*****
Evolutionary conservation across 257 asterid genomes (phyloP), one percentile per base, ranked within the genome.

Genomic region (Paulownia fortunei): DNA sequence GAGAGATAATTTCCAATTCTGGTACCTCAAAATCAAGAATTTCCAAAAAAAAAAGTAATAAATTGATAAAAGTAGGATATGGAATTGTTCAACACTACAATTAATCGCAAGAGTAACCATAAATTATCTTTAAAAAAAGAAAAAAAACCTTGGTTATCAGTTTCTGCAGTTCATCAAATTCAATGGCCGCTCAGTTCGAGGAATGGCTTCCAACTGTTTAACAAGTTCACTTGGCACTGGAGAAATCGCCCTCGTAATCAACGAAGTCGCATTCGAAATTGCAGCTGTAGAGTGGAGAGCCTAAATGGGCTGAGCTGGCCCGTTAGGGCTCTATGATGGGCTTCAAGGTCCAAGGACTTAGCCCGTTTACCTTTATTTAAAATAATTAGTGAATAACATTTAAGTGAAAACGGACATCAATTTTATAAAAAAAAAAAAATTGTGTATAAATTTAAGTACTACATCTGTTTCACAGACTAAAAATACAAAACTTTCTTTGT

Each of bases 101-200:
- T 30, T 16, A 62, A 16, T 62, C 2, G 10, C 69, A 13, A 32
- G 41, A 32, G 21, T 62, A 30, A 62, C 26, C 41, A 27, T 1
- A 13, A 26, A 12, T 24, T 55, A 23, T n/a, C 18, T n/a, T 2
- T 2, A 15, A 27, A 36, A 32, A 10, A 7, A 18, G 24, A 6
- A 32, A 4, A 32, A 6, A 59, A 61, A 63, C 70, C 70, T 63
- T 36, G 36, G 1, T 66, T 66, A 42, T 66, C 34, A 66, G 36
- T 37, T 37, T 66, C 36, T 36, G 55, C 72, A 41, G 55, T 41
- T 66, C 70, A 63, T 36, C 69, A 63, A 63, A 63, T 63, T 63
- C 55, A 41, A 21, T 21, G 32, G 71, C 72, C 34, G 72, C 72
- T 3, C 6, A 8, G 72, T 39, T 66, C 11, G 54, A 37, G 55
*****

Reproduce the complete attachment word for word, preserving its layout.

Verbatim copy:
Evolutionary conservation across 257 asterid genomes (phyloP), one percentile per base, ranked within the genome.

Genomic region (Paulownia fortunei): DNA sequence GAGAGATAATTTCCAATTCTGGTACCTCAAAATCAAGAATTTCCAAAAAAAAAAGTAATAAATTGATAAAAGTAGGATATGGAATTGTTCAACACTACAATTAATCGCAAGAGTAACCATAAATTATCTTTAAAAAAAGAAAAAAAACCTTGGTTATCAGTTTCTGCAGTTCATCAAATTCAATGGCCGCTCAGTTCGAGGAATGGCTTCCAACTGTTTAACAAGTTCACTTGGCACTGGAGAAATCGCCCTCGTAATCAACGAAGTCGCATTCGAAATTGCAGCTGTAGAGTGGAGAGCCTAAATGGGCTGAGCTGGCCCGTTAGGGCTCTATGATGGGCTTCAAGGTCCAAGGACTTAGCCCGTTTACCTTTATTTAAAATAATTAGTGAATAACATTTAAGTGAAAACGGACATCAATTTTATAAAAAAAAAAAAATTGTGTATAAATTTAAGTACTACATCTGTTTCACAGACTAAAAATACAAAACTTTCTTTGT

Each of bases 101-200:
- T 30, T 16, A 62, A 16, T 62, C 2, G 10, C 69, A 13, A 32
- G 41, A 32, G 21, T 62, A 30, A 62, C 26, C 41, A 27, T 1
- A 13, A 26, A 12, T 24, T 55, A 23, T n/a, C 18, T n/a, T 2
- T 2, A 15, A 27, A 36, A 32, A 10, A 7, A 18, G 24, A 6
- A 32, A 4, A 32, A 6, A 59, A 61, A 63, C 70, C 70, T 63
- T 36, G 36, G 1, T 66, T 66, A 42, T 66, C 34, A 66, G 36
- T 37, T 37, T 66, C 36, T 36, G 55, C 72, A 41, G 55, T 41
- T 66, C 70, A 63, T 36, C 69, A 63, A 63, A 63, T 63, T 63
- C 55, A 41, A 21, T 21, G 32, G 71, C 72, C 34, G 72, C 72
- T 3, C 6, A 8, G 72, T 39, T 66, C 11, G 54, A 37, G 55